• Sat. Oct 29th, 2022

The boy who suffered a cardiac arrest six days after receiving his first dose of the Pfizer-BioNTech COVID-19 vaccine had been taking supplements, a senior…

Jul 7, 2021

A vial of Pfizer-BioNTech vaccine is pictured in Singapore on 19 January, 2021. (PHOTO: Reuters)
SINGAPORE The 16-year-old boy who suffered a cardiac arrest six days after receiving his first dose of the Pfizer-BioNTech/Cominarty COVID-19 vaccine had been taking supplements and was lifting weights almost twice his body weight, a senior Ministry of Health (MOH) official said on Wednesday (7 July).
The MOH director of medical services Kenneth Mak did not specify which supplements or how many the boy had been taking.
Associate Professor Mak was responding to a reporter’s request for an update of the boy’s condition during a virtual doorstop interview chaired by the COVID-19 multi-ministry task force.
The cause for the boy’s out-of-hospital cardiac arrest remains under investigation and specialists in the National University Hospital (NUH) are keeping their “eyes open to all various possibilities”, including that of being linked to the vaccine. 
The boy is currently in critical condition at the hospital’s intensive care unit.
“(I) understand that they have not gotten further information from some of the tests that they are doing. For example, analysing the supplements to determine whether this might be contributory to the boy’s unfortunate cardiac arrest,” said Prof Mak.
“At this point in time, our hearts are with the boy. But we continue to trust that the doctors will provide good and appropriate care to look after him.”
He added that authorities will continue to keep a close watch on developments in the investigation and that the boy’s family has been kept regularly updated about the process.
The MOH on Monday updated its recommendation for vaccinated individuals to avoid exercise or strenuous physical activity for a week after both their first and second COVID-19 vaccine dose.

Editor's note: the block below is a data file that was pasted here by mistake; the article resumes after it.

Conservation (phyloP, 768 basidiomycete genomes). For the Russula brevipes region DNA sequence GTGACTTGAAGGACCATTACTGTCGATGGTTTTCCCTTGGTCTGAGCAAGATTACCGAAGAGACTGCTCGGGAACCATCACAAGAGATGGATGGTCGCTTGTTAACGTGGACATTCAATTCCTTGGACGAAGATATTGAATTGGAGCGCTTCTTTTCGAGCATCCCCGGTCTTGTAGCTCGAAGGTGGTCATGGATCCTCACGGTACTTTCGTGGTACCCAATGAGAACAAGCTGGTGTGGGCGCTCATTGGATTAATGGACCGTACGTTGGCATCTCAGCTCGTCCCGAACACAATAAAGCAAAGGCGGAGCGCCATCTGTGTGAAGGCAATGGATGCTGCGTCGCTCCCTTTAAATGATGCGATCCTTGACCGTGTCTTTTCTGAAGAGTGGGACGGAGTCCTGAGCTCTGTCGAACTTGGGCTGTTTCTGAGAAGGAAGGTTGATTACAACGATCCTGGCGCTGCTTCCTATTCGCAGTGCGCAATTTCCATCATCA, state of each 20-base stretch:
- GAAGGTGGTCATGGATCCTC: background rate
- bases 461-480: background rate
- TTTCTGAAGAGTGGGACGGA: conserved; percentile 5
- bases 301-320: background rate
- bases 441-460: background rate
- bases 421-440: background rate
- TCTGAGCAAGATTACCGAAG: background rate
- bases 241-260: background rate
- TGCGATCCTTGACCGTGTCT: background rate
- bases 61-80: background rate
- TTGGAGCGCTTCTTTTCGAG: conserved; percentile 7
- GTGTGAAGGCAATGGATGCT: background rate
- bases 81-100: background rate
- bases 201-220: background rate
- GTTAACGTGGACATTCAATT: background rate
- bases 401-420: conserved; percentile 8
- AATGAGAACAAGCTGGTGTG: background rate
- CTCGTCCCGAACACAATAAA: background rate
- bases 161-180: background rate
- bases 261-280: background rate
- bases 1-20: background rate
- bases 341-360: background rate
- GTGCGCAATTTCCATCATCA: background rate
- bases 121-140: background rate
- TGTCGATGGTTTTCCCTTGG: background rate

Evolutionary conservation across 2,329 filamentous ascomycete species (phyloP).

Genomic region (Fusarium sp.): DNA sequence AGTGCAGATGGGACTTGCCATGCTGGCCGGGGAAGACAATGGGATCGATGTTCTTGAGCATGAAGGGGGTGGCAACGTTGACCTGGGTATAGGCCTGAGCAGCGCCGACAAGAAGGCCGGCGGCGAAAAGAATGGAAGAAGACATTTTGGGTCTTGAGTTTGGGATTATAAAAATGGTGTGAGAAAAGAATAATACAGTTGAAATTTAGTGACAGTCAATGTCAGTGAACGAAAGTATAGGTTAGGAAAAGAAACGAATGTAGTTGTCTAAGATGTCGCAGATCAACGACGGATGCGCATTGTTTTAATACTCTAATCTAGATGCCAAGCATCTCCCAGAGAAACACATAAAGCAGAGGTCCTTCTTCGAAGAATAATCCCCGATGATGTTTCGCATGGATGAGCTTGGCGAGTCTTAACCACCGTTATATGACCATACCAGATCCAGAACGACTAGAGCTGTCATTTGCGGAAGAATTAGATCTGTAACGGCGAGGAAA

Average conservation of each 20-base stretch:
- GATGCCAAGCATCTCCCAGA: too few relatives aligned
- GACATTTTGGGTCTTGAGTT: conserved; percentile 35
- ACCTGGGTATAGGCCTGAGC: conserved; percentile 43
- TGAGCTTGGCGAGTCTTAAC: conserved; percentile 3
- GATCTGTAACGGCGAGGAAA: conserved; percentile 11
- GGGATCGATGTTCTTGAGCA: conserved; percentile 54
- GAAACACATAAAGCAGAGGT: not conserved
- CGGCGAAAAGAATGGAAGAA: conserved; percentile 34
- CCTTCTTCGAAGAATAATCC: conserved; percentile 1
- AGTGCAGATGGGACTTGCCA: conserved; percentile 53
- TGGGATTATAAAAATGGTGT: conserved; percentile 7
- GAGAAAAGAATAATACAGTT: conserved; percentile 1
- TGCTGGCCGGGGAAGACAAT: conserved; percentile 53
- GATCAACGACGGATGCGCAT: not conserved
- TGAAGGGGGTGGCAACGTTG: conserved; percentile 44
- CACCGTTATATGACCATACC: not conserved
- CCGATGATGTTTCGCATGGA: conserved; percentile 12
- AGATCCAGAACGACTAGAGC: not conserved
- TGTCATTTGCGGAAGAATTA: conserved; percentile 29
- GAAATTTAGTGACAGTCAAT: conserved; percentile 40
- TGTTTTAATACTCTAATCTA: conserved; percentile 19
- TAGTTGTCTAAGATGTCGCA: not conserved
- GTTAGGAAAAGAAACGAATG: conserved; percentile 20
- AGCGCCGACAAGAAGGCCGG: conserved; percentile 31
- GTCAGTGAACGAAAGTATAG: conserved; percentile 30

This applies particularly to adolescents and younger men aged less than 30 years old.
In an earlier advisory issued on 11 June, the ministry had only recommended for vaccinated individuals to avoid strenuous physical activity for one week after their first jab.
In the latest advisory, it listed examples of activities such as swimming, cycling, jogging as well as ball and racket games as those that vaccinated individuals should avoid in the first week following both jabs.
Housework, casual walking, and stretching, on the other hand, were deemed “safe”.
As of 30 June, there have been 12 reports of myocarditis and pericarditis occurring in individuals following their vaccinations with mRNA COVID-19 vaccines, according to the Health Sciences Authority’s (HSA) third COVID-19 vaccine safety update released on Monday. The Pfizer and Moderna vaccines authorised for use in Singapore under the nationwide programme are based on mRNA technology.
Five of the cases occurred in adults aged 30 years old and above.
The remaining seven involved males aged below 30 years old, higher than expected for the particular age group, based on background incidence rates.
“While most of the cases reported previously had occurred after dose two of their vaccination, the HSA had also started to receive reports of some cases that occurred after dose one,” the expert committee on COVID-19 vaccination said on Monday.
Stay in the know on-the-go: Join Yahoo Singapore’s Telegram channel at http://t.me/YahooSingapore
Other Singapore stories:
Groups of five dine-in to start on 12 July, wedding receptions can resume
Gatherings in groups of 8 likely from end-July: Lawrence Wong
Routine testing for staff in more high-risk settings, such as dine-in F&B outlets